Diagnosis and antimicrobial therapy of pulmonary infiltrates in febrile neutropenic patients. Guidelines of the Infectious Diseases Working Party (AGIHO) of the German Society of Hematology and Oncology (DGHO)


Maschmeyer G, Beinert T, Buchheidt D, Einsele H, Heussel CP, Kiehl M, Lorenz J

Date: 20 October 2003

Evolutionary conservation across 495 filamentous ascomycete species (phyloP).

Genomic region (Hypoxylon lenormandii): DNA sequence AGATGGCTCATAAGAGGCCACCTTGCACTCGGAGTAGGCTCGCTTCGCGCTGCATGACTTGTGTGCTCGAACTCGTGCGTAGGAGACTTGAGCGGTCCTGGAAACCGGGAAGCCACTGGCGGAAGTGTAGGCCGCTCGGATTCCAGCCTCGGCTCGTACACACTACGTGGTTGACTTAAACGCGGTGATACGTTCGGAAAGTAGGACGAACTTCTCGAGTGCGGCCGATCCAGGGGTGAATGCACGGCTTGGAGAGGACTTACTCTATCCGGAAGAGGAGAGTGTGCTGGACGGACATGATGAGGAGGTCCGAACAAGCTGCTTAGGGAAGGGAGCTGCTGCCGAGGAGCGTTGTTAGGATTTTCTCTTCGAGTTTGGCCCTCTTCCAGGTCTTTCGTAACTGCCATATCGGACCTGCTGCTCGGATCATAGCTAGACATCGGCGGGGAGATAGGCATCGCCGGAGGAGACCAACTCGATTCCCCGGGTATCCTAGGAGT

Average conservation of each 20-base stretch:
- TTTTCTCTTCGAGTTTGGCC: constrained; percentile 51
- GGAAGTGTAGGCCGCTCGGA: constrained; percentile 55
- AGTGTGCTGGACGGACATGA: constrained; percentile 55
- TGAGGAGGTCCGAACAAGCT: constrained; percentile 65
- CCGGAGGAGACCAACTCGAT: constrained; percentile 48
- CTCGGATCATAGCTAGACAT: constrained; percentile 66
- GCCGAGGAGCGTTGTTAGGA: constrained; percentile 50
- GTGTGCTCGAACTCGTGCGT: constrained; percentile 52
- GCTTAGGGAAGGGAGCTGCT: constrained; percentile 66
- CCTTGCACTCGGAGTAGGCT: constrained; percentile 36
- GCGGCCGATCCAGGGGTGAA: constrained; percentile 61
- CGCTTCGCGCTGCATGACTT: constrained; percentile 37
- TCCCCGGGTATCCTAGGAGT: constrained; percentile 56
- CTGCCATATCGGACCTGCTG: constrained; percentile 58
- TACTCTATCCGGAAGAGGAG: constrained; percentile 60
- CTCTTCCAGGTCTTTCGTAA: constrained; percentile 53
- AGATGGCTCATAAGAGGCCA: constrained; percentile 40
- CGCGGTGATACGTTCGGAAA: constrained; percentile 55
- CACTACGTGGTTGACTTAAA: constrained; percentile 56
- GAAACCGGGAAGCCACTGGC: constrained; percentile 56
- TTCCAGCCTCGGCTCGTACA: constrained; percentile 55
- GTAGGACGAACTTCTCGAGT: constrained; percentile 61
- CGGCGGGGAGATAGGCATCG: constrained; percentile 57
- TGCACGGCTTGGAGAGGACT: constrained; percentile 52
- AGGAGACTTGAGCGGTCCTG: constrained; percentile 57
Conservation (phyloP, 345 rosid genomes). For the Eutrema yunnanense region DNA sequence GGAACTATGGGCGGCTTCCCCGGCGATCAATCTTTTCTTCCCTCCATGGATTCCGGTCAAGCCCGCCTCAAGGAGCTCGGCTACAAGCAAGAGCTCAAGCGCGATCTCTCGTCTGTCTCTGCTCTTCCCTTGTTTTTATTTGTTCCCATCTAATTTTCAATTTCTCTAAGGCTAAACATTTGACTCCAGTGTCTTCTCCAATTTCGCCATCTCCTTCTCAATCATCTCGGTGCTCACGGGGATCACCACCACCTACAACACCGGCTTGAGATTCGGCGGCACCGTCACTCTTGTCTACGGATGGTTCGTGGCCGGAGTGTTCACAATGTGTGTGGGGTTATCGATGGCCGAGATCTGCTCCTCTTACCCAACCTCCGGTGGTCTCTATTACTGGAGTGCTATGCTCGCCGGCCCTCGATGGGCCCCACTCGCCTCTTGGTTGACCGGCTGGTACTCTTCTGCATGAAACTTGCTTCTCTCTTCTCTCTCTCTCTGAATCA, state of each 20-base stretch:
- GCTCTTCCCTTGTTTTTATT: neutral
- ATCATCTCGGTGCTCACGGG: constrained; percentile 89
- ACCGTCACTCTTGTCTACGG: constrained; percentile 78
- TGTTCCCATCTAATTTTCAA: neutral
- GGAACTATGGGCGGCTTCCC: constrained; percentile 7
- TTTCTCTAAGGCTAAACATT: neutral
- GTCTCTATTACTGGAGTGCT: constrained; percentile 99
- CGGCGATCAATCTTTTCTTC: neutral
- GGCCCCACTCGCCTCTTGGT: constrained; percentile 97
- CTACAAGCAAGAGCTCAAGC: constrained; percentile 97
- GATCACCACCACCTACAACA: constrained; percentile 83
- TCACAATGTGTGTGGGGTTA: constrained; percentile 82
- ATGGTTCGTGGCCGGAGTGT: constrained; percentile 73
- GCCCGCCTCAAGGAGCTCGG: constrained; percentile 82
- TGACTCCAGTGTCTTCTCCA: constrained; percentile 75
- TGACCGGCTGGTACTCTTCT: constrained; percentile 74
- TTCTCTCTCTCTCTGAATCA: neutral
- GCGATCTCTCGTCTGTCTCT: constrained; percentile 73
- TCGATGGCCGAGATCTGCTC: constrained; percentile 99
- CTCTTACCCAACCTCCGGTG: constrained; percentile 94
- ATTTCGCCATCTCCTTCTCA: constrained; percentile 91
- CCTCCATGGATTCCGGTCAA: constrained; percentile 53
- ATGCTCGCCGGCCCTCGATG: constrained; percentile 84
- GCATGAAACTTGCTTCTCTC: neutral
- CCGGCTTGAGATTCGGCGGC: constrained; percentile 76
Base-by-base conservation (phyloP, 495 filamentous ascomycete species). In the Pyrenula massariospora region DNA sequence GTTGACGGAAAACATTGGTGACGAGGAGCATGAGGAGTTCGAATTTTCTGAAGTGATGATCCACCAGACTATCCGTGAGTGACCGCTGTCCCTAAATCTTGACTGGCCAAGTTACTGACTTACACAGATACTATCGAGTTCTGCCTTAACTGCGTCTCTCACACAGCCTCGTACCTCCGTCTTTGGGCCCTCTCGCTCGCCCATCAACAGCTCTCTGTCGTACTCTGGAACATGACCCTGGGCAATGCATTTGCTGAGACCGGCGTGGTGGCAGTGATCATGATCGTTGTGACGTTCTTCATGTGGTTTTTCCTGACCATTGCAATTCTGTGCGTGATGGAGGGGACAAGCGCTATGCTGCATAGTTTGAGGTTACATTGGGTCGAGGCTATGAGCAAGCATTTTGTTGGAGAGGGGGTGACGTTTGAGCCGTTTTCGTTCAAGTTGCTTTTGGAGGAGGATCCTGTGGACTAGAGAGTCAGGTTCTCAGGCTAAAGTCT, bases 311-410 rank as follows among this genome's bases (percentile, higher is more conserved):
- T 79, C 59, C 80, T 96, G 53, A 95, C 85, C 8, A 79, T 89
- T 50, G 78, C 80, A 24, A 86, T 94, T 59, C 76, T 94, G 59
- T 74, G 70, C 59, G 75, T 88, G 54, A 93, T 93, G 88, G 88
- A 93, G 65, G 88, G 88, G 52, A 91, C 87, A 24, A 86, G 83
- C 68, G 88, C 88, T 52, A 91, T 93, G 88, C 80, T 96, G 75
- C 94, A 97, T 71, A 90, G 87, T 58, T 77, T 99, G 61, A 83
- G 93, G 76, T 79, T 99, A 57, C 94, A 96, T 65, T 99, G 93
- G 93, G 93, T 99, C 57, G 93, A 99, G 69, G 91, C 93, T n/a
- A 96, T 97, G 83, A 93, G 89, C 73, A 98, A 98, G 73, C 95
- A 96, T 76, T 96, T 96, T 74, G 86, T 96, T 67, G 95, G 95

Patients with severe neutropenia lasting for more than 10 days, who develop fever and pulmonary infiltrates, are at high risk of treatment failure and infection-related death, under conventional broad-spectrum antibiotics. Early supplementation by a systemic antifungal therapy active against Aspergillus spp. has been shown to markedly improve their clinical outcome. Prognosis is significantly influenced by early identification of lung infiltrates by means of high-resolution thoracic computed tomography. Non-culture based diagnostic procedures using a highly sensitive Sandwich ELISA assay to detect circulating galactomannan, or PCR techniques to amplify circulating fungal DNA, may facilitate the diagnosis of invasive pulmonary aspergillosis. CT-directed bronchoscopy and bronchoalveolar lavage using standardized procedures are useful in order to identify causative microorganisms such as filamentous fungi or Pneumocystis carinii. The standard antifungal agent in the treatment of these patients, amphotericin B deoxycholate, has been challenged recently by newly developed antifungals such as voriconazole. It seems important to continue antifungal treatment for at least 14 days before first response assessment. Microbial isolates from blood cultures, bronchoalveolar lavage or respiratory secretions must be critically interpreted with respect to their etiological relevance for pulmonary infiltrates, to avoid inadequate antimicrobial treatment modification.

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